All the same, the author asserts that too many people are in journalism for the wrong reasons, but that with more emphasis on ethical journalism, it would be easy to flush out “the Judas in every dozen.” His conclusion: while on assignment, any monetary gift in the name of or disguised as transport reimbursement “compromises the integrity of the news.” Agreed!

The Media as Culprits is a hard bite on the profession. Every reporter ought to read this. The author, while analysing the journey of Nigeria at 50, is of the opinion that the failure of Nigeria or the political leadership would never occur without the media as culprits.

Wait a minute! If you are the editor of a newspaper and your publisher is arrested, tried and convicted, will that be news to you and will the news find space in your paper? This is examined in a brilliant examination of the conviction of a former bank chief, Mrs Cecilia Ibru—a news item ignored by the Guardian, which she is a co-owner.

Lanre’s conclusion, based on a re-examination of what news is, is quite illuminating. He writes that news is what the news medium says it is. Based on this, he wants us to “imagine if the Guardian were the only news organ around,” then the case “would have been no news—unreported, unavailable to future scholars researching that era of Nigerian life; blissfully consigned to the realm of oral history of dubious veracity.”

This argument continues in He Who Pays the Piper…, which focuses on the refusal of the Nation newspaper to publish a column by Mohammed Haruna because it contained assumed unfavourable comments on its publisher, Bola Tinubu.

After a detailed analysis of what could have influenced the newspaper’s decision to spike the column, Lanre believes that not much harm would have been done if the Nation published the column but that the newspaper chose to err on the side of caution to avoid singing a different tune from that of its publisher.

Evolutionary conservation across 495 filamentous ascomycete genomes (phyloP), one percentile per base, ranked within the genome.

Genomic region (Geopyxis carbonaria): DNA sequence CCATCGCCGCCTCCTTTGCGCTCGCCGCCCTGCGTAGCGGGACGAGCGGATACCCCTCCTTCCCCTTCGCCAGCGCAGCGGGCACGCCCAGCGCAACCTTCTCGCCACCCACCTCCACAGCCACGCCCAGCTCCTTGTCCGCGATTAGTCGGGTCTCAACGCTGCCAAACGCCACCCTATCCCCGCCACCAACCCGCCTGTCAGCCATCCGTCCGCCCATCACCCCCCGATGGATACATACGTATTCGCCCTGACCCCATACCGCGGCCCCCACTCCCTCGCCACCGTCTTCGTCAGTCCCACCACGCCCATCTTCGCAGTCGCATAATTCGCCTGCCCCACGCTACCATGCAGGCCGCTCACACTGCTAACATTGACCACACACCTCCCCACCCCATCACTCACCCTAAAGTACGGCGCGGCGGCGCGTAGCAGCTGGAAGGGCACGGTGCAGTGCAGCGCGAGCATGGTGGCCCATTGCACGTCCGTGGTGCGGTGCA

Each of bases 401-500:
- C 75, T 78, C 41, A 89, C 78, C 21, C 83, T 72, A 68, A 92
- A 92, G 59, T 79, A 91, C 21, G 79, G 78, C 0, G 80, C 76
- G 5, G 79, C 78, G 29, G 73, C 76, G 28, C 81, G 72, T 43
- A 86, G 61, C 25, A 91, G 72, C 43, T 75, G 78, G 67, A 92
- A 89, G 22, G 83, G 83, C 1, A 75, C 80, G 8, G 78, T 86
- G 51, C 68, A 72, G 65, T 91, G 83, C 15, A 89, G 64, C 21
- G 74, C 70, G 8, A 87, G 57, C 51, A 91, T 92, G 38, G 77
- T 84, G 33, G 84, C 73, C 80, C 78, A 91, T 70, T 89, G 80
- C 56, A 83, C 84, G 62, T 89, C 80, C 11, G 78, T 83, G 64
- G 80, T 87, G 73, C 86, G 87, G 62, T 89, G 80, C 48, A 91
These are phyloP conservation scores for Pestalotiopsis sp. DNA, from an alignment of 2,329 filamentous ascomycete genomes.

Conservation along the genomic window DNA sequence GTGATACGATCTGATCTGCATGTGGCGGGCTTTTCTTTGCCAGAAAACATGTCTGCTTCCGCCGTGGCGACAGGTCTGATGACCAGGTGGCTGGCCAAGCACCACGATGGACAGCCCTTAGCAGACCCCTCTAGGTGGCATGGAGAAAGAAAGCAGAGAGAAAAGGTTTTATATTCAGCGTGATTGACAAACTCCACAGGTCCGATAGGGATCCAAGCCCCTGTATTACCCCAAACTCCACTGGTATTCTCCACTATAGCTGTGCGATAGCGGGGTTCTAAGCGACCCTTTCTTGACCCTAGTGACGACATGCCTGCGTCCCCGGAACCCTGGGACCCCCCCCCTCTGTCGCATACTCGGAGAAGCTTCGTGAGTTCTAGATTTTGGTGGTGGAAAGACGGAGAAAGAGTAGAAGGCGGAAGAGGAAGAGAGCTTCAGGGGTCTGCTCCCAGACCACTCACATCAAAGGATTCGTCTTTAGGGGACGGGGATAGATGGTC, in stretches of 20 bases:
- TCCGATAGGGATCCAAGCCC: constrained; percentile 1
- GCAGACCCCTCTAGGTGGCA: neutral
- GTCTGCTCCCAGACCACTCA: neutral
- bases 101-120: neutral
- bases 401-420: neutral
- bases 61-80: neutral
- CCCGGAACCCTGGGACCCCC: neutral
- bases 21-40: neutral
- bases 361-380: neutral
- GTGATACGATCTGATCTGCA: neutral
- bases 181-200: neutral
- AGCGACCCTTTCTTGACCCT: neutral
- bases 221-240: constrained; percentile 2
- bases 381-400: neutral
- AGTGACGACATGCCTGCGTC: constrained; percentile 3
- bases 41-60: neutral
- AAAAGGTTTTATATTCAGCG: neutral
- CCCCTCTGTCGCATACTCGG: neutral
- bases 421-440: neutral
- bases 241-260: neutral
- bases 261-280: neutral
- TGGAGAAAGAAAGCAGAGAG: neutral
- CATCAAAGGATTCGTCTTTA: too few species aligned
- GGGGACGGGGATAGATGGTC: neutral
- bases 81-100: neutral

Reading and chuckling is how I can describe my mood as I savour the article on Bode George’s Noisy Return after a prison term. Good prose flows smoothly through the intellect. As you read, you feel as though someone is rubbing your aching back with a balm. The style is exciting, with a satisfying depth of analysis and audacious conclusions.

Lanre is among the grand advocates of making the media more accountable to the people than it is the case now. He captures his thoughts in The Press and Its Code of Ethics where he states that for news to be useful to the consumer, it must represent the best effort of the medium.

Such news must be well-investigated, well-processed and well-served. The conversation continues in two well-researched articles entitled: Guarding the Guards and A Dangerous Bill.

This book does not see journalism as just another job, but a constitutional obligation to the public. Viewed from this background, it is understandable why Lanre has always been all out for ethical regulation of the practice of journalism.

You still remember that “steamy and peppery” newspaper called News of the World? At its peak, the newspaper was known to have circulated eight million copies per edition. Its collapse and what it stood for in its 168 years lifespan is thoroughly and breathtakingly summarised by the author

Lanre narrates some aspects of “conscienceless journalism” practised by the paper. An instance is how it exploited the misfortune of a kidnap victim to make huge commercial success for itself; unmindful of the emotional pain it inflicted on the victim’s family.

Then the sales crashed from eight million copies per edition to less than three million. The next impact of that “deceit journalism” was mass withdrawal of advertising and sales patronage. The paper had no choice but to shut down in disgrace. Shame!

The question arising from the shameful story of News of the World is: how far should the media go? The question naturally brings up the issue of ethics and regulation—who should regulate the media? Do we leave it for government or should it be handled internally by media owners—or both?